Commonly referred to by many as the ‘darling’ of the hotel industry in recent years, the extended-stay segment has risen to new heights on the strength of widespread growth and stellar performance outpacing all other chain scales.
Demand continues to grow at unprecedented levels for the segment, which was established some 30 years ago and has upped the ante for both large brand companies and owner/operators looking for increased profitability. Demand for extended-stay lodging is outpacing supply by nearly three-to-one in most U.S. markets, according to The Highland Group.
While many of the hotel chain scales struggled by all measures following the outbreak of COVID, the extended-stay segment was impacted far less. For example, the average occupancy for extended-stay properties in 2020 was roughly 60.0%, nearly 16.0% above the U.S. average, according to an IBISWORLD report.
The same report revealed that extended-stay hotel revenue has been growing at a compound annual growth rate of 3.2% over the past five years—including an estimated 2.9% increase in 2023—and is expected to total $20.9 billion in 2023, with profit poised to reach 18.1%.
Furthermore, roughly one-third of the construction pipeline for hotels in the U.S. is extended-stay projects, or roughly 30 percent of planned rooms, according to Lodging Econometrics.
So what is it that’s driving extended-stay hotels to new heights? Hotel executives point to an efficient operating model, which includes reduced labor requirements, and a longer length of stay for guests, among other things.
Mark Williams, managing director, franchise development, Extended Stay America—a Charlotte, NC-based company founded in 1995, which has three extended-stay brands and some 750 properties—detailed some of the benefits of the extended-stay operating model.
“The return on investment for a well-managed extended-stay property is attractive to investors. A key to its success is following a simplified operating model and staying focused on driving occupancy from 7-plus night length of stayers,” he said.
According to CBRE, within the upper-midscale segment labor costs are roughly $18.20 per occupied room (POR) for extended-stay hotels and $20.84 (POR) for traditional hotels. In the lower priced tier (economy and midscale hotels), labor costs per occupied room of limited-service hotels are more than double that of the extended-stay comparable set, equating to $20.34 versus $9.31.
Furthermore, based on statistics compiled from CBRE Hotels Research’s Trends in the Hotel Industry database for comparable sets of extended-stay and limited-service hotels, housekeeping labor costs are lower across the board for extended-stay hotels.
In fact, the extended-stay segment has been described by many as ‘recession-proof’ as it has performed despite economic downturns, whether it’s 2020 or 2008. Williams stressed the ‘value of the returns’ for investors as he touted the segment’s resilience.
“Everybody’s jumping in because they’ve seen it during COVID and if you go back in time the extended-stay model has stayed pretty consistent all the way through the other downturns. It’s a good product that’s been around 30-plus years,” he said.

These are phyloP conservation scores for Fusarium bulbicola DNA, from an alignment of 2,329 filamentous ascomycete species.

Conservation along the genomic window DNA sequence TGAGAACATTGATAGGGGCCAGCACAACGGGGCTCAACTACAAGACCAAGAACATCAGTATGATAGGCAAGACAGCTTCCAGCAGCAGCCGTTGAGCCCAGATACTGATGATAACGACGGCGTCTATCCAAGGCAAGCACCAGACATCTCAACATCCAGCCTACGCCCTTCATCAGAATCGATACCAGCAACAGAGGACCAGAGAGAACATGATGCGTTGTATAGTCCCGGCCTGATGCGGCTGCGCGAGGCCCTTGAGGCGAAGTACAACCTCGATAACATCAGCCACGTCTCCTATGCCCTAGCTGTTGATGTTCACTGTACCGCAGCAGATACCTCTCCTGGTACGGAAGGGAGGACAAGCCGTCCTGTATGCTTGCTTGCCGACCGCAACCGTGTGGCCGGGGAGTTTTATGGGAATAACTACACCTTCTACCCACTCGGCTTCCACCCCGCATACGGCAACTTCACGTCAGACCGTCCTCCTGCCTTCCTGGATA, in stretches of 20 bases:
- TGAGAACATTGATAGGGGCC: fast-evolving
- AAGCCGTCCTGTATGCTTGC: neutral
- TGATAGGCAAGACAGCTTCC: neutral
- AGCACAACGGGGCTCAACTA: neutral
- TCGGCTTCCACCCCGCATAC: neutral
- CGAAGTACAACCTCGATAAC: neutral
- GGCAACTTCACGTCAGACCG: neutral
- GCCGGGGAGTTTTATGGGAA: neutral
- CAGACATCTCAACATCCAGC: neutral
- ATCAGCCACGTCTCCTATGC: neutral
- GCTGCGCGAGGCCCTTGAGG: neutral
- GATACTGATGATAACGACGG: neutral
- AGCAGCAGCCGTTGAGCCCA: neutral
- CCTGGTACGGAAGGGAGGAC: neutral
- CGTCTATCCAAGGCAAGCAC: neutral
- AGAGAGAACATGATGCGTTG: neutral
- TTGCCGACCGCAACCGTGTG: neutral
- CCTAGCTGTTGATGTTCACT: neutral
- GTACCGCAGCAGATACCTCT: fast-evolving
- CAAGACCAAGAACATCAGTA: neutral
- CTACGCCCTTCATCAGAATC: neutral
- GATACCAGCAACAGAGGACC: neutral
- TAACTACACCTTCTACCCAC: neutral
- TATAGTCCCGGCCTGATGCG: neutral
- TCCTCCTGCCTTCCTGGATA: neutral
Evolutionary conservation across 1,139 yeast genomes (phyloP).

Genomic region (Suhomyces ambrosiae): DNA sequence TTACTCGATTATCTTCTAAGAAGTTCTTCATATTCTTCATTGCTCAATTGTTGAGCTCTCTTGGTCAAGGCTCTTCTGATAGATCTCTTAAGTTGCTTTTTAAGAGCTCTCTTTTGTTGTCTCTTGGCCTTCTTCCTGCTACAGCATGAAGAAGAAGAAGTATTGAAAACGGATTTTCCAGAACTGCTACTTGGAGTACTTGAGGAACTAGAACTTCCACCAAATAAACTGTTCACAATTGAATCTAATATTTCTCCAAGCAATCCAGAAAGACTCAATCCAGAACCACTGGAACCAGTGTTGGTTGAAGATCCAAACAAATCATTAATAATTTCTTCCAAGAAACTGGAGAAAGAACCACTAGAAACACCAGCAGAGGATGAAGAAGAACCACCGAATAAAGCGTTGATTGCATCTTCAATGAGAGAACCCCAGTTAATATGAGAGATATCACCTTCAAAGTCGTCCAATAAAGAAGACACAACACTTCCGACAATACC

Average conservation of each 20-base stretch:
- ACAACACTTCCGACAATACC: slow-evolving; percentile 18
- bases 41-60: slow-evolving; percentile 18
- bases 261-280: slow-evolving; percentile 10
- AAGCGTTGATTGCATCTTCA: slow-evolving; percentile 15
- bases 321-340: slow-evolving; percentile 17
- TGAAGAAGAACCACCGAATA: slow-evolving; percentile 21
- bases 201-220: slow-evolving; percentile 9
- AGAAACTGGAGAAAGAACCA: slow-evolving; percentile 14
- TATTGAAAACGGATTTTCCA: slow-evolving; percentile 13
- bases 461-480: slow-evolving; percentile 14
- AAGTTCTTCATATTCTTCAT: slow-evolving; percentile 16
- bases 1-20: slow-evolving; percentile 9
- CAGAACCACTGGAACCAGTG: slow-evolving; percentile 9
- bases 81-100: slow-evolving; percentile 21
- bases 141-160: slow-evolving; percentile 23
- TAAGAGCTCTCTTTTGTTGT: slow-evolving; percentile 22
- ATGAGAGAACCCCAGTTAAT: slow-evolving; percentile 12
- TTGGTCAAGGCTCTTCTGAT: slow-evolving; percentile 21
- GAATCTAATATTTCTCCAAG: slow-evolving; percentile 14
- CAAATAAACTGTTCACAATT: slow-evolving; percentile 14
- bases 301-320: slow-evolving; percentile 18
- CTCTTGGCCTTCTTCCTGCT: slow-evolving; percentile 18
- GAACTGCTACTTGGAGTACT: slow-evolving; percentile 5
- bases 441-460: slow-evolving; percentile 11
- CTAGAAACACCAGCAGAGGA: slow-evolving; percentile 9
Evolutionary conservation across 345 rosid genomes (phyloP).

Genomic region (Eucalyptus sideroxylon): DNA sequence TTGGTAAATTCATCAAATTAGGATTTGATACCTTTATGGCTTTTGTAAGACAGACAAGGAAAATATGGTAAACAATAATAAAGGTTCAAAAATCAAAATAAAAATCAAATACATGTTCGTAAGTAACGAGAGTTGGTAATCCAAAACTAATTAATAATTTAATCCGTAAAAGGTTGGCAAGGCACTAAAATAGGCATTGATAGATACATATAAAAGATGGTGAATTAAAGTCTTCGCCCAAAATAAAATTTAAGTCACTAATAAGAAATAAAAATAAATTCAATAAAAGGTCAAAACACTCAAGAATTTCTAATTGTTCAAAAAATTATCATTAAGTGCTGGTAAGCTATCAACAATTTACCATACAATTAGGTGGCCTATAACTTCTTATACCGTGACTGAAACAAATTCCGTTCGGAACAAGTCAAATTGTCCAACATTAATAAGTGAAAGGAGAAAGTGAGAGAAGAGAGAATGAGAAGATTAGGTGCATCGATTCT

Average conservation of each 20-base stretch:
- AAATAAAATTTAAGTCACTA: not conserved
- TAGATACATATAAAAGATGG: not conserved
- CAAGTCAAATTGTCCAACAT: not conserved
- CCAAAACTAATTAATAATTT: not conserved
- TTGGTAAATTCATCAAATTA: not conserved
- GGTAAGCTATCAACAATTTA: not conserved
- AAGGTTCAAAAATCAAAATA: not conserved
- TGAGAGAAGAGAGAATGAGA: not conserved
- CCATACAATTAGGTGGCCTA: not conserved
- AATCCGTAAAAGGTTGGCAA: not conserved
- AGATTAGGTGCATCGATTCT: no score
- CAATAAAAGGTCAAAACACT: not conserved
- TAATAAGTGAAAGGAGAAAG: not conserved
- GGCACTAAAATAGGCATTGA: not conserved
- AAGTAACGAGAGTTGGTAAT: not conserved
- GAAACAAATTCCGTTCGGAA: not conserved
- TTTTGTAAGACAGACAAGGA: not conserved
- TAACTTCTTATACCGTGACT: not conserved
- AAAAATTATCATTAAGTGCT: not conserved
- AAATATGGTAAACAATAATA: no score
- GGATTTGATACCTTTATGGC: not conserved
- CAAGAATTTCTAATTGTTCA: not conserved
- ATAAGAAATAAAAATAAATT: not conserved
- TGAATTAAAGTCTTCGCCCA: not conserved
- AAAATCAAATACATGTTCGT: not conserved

Over the past decade, global hotel brands have expanded their extended-stay portfolios by more than 50 percent, a compound annual growth rate of 7.1% versus 3.2% for the U.S. market as a whole. Furthermore, they continue to develop and acquire new extended-stay brands with five new flags debuting since last fall, according to CBRE.
Another potential catalyst for further growth for the extended-stay segment in the U.S. is the Infrastructure Investment and Jobs Act signed into law by President Biden in 2021. The $2.3 trillion act figures to jump-start infrastructure projects throughout the U.S. creating additional demand as many of these workers figure to be seeking long-term hotel stays.
Williams touted the potential impact of the new projects for the sector.
“The infrastructure act is going to be very important because people are going to be out on the road. They’re going to be working remotely and the extended-stay product will be something that their company is going to be very cognizant of. They will be looking to get their employees into facilities where they have full kitchens and the ability to basically live away from home for several months,” he noted.
Meanwhile, the impact of the increased popularity of home sharing on traditional hotels in recent years has been well chronicled. More to the point for extended-stay hotels, Airbnb continues to see roughly 20 to 24 percent of its bookings for lodging for stays of 28 days or more, up from 14 percent in 2019, according to Skift.
Williams, however, downplayed any potential long-term impact on the extended-stay sector.
“I think it will be minimal because the extended-stay product we have now is represented by the major brands. You have a brand backing the vast majority of these extended-stay hotels so the guests are protected. You’ve got standards that are in place for each individual product and you know what you’re getting into, you know who the owner is, and you know who’s backing it,” he said.
Finally, Williams—who described the segment as “extremely strong”—reinforced the value proposition of the extended-stay model and the potential ROI for owners.
“The numbers speak for themselves. Once an investor sees the potential opportunity for a well-managed extended-stay hotel—it’s a game changer,” he concluded.
Sponsored by Extended Stay America.